MMT and tax – conclusions

MMT has had a substantial impact on much economic debate in recent years. Amongst its contributions has been the suggestion that there is not a “tax and spend cycle”, but a “spend and tax cycle”. This is liberating and allows for a re-conceptualisation of the role of tax within the economy. Rather than balancing a government’s fiscal equation, with indifference as to how the cash sum that achieves this goal is raised, tax can be an instrument of social, economic and fiscal (regulatory) policy. The idea that tax is a sum to be forecast when planning desired levels of inflation, as MMT considers necessary, is only possible if tax collected is seen as a residual of many other decisions implicit within that process. Various social and economic drivers of net tax owing require explicit consideration, as too do the various component elements of the tax gap. That consideration will extend to the requirement that all these sums be actively managed.
If the thinking implicit within modern monetary theory is to ever underpin the economic strategy of a government, assessing the identified five tiers of tax gap, will be critical to its success in imposing control on the economy for which it has responsibility. Tax spillover analysis in both domestic and international arenas is also key to this process of designing tax systems that do not undermine themselves, while achieving social goals and simultaneously assisting control of aggregate demand. Any government embracing MMT will, then, need to adopt this methodology. Tax is key to the success or otherwise of modern monetary theory in practice. To date its importance has been underplayed and under appreciated. If modern monetary theory is to succeed therefore, it has to be paralleled by a more expansive form of modern taxation theory, as explained, aided by tools such as tax gap appraisal and tax spillover assessments.


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The National Insurance increase shows that levelling up has been consigned to the Conservative bonfire of easy promises

Boris Johnson playing Connect 4 with an elderly lady and a nurse whilst visit Westport Care Home in East London 7/9/21Picture by Andrew Parsons / No 10 Downing Street. Creative Commons 2.0 license

A country ruled by criminals needs two revolutions, one small and one big: The small revolution is to overthrow the criminal government, the big revolution is to radically undo the damage these criminals have inflicted on the country!

Mehmet Murat Ildan, Contemporary Turkish playwright, novelist, and thinker


This week, Boris Johnson announced that his government would not ‘duck the tough decisions needed to get NHS patients the treatment they need’, or ‘to fix our broken social care system’. After all the fanfare and promises, from an already morally bankrupt government, the reality is somewhat different. The proposed solution to increase National Insurance will not only do nothing to resolve the growing crisis in social care, or create a fairer system for social care provision, it will also create further burdens on an economy already creaking at the seams.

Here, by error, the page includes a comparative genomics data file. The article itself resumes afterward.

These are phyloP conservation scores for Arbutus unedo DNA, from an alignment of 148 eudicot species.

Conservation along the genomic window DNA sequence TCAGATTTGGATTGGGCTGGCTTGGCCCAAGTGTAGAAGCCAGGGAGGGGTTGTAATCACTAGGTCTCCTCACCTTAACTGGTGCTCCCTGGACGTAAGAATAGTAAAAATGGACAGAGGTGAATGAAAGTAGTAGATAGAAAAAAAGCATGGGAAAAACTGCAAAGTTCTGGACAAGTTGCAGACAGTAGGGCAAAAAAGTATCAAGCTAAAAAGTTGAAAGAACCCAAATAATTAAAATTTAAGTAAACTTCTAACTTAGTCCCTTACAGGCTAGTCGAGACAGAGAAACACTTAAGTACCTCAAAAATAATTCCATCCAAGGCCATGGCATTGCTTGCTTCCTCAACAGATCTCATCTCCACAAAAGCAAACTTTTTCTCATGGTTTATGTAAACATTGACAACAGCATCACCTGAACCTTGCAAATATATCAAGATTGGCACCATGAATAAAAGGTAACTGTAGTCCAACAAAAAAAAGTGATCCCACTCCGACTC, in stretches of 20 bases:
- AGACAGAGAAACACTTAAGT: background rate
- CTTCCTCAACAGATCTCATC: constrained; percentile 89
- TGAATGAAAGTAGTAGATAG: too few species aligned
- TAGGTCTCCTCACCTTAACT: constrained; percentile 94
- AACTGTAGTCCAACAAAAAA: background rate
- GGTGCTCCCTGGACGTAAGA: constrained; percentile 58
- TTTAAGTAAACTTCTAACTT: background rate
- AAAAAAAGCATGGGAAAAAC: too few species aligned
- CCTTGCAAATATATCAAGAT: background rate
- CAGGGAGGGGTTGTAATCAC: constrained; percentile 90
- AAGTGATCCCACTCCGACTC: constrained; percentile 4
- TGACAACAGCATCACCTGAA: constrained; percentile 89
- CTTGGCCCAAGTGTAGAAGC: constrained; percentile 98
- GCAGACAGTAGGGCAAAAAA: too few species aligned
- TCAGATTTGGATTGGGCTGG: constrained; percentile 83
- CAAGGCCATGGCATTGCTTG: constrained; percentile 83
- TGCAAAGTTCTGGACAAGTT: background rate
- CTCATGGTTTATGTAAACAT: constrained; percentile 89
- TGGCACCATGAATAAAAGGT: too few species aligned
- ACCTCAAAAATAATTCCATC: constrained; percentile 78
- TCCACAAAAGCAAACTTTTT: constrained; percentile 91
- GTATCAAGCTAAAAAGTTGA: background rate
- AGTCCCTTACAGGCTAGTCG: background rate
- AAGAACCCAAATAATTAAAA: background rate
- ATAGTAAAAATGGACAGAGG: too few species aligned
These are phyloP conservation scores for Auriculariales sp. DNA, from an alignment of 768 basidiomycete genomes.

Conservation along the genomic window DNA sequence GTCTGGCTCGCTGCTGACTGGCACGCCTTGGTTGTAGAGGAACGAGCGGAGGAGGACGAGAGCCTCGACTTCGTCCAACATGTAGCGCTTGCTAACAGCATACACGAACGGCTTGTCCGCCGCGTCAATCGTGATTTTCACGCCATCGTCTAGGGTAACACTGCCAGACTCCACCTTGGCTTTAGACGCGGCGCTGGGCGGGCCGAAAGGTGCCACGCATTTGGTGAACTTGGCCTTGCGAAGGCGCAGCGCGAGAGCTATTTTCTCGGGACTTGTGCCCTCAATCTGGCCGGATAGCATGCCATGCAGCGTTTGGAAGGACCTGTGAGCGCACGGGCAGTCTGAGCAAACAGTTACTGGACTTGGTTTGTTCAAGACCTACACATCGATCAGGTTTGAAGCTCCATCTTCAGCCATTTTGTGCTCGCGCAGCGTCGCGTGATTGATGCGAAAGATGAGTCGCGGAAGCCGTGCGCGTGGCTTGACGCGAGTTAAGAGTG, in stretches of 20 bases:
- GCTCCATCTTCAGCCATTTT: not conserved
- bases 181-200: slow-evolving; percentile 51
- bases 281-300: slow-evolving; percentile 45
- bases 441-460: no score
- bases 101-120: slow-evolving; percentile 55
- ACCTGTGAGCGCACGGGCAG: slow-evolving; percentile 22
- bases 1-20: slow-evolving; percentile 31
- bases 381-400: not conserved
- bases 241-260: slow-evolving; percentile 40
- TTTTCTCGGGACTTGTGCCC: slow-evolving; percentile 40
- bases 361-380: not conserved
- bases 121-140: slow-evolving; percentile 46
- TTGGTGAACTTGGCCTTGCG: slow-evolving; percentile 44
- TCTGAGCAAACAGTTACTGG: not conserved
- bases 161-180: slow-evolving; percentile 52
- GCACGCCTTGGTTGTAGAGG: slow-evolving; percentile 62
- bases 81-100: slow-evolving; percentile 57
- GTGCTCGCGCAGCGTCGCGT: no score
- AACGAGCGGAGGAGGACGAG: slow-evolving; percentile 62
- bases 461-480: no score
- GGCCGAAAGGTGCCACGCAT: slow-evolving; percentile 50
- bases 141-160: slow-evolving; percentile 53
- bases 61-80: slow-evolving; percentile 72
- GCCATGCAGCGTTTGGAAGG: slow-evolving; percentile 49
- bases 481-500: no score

When Johnson refers to a ‘broken’ health and social care system, he is ignoring the elephant in the room. Who broke it? The actions of successive Conservative governments are to blame, through a decade of cuts that have deliberately starved the public sector of adequate funding, along with decades of allowing a private profit-seeking sector to benefit from public money, at the expense of those needing health or social care services. It did so as a result of its fixation with fiscal discipline and market-driven economic dogma.

The Covid-19 pandemic has exposed the folly of austerity, the toxic and harmful obsession with private sector involvement in the delivery of public services, and the consequences of the lack of strategic planning for such events, which have resulted in the NHS and social care struggling to function effectively during this crisis and led to unnecessary suffering and deaths.

Adding to the already existing shortage of nurses (over 40,000) and other health workers, insufficient ICU facilities, ventilators, beds and PPE, were the warning indicators that something was seriously wrong, as hospitals burst at the seams with very sick patients needing treatment. As a result, we are now facing a growing backlog of patients awaiting diagnosis or treatment (or who have even died waiting), with experts warning of the future consequences on staff already suffering from burnout, stress, and exhaustion. It is humanly unsustainable.

Social care services have not been immune from the same economic illiteracy. The warning signs preceded the pandemic. Social care is in meltdown now, and the proposal to increase National Insurance will not only fail to enable the fairer payment system for social care promised by the government, but it will also do little to alleviate the immediate problems caused by government policies.